After the timeskip following the Fall of Beacon, her new outfit consists of a gray jacket over an orange tank top that bares her hips. The jacket is tied at the right sleeve, indicating her missing arm. The jacket's left sleeve bears her father's emblem. Completing her attire are gray-brown cargo pants, which have ribbed knee paneling and show the rim of her dark undergarments. High on the left leg of her pants is a red shield-shaped patch with imagery of three Ursa masks, and her emblem is stitched on her right thigh. She wears white sneakers with purple laces, and her hair is pulled back into a messy ponytail with a purple hair tie.
The tone pitches of Early Modern Chinese were identical to the four known tones of Mandarin. The diminished set of sounds had even elevated the importance of the tone pitches. Many Middle Chinese words with the falling-raising tone pitch had changed to the falling tone pitch. Even from early modern Chinese to the modern Mandarin, changes in the tone pitches took place. Some idioms of Mandarin still today show traces of voiced initial consonants and of the entering tone.

Increasing globalization is forcing a growing number of organization members of different ethnic origins to interact across linguistic boundaries. And since language affects almost all aspects of everyday life, this calls for the attention of researchers and practitioners engaged with multiethnic organizations. Extant research has noted a strong association between ethnic identity and language ... [Show full abstract]View full-text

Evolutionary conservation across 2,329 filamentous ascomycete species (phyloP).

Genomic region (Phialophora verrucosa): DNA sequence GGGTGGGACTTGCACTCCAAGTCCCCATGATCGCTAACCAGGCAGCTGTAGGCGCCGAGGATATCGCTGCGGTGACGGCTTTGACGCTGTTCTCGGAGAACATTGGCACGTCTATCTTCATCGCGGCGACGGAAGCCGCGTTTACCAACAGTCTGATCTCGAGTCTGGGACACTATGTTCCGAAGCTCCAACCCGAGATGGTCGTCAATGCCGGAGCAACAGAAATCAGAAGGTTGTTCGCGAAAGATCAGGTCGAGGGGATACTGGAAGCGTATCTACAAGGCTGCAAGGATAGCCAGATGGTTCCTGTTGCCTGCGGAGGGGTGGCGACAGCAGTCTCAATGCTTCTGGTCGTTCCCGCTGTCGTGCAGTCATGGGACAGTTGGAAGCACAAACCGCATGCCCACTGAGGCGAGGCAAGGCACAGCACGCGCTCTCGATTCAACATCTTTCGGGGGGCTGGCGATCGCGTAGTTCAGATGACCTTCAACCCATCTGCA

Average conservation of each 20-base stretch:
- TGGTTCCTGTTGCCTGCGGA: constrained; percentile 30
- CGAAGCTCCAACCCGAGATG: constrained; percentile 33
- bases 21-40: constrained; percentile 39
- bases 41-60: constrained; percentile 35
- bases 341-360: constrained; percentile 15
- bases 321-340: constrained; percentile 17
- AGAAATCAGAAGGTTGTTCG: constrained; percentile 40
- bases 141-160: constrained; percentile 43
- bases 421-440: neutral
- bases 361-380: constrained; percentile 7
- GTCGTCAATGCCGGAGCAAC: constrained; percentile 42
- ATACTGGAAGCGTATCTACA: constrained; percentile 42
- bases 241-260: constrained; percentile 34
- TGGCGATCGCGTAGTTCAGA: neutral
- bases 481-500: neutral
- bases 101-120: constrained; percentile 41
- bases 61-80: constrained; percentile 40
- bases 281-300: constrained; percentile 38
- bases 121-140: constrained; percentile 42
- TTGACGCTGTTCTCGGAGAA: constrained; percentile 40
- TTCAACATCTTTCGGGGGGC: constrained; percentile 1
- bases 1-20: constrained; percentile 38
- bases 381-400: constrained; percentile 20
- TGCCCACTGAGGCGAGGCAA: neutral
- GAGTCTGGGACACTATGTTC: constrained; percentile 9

There is no consensus about the plosives [b], [d] and [g]. In the Hanyu pinyin transcription they are written like presented here (b p, d t, g k). Yet there were originally three different series of plosives, namely voiced (zhuoyin 濁音), voiceless (qingyin 清音) and semi-voiced (qingzhuoyin 清濁音). In some Mandarin dialects in the lower Yangtze area, the voiced plosives are still existing. Many linguists interprete the plosives of Mandarin as semi-voiced and as voiceless, and therefore write [p][pʰ], [t][tʰ] and [k][kʰ]. I think that although this might be correct it is yet misleading for most laypersons, and therefore I will consistently use the symbols indicated in the listing above.
A very large amount of Chinese words includes syllables with slightly similar finals without being categorized as words with "internal rhyme", like shangchuang 上牀 "to go to bed", qingchun 青春 "green spring", i.e. "young age or youth" or qingchun 清純 "pretty and pure". In the narrowest sense, there are only a few words baring more or less the same initials and exactly the same endings (like fufu 夫婦 "husband and wife", jiejue 孑孓, or lulu 轆轤). There are also words including a repeated syllable, like yingying 盈盈 "clear; enchanting; full display; agile, nimble", chuchu 楚楚 "clear, tidy; graceful", zizi 孜孜 "diligent, industrious", or diedie 爹爹 "daddy".

The oldest evidence of the Chinese language dates from the late Shang period 商 (17th-11th cent. BCE), when divination texts were incised into tortoise plastrons or other bones. This language, called Early Archaic Chinese, is very different in grammar from the modern Chinese, but still recognizable as Chinese. The pronunciation also considerably changed over time. The pronunciation of Mandarin is, compared to the phonetics of ancient Chinese, relatively simple.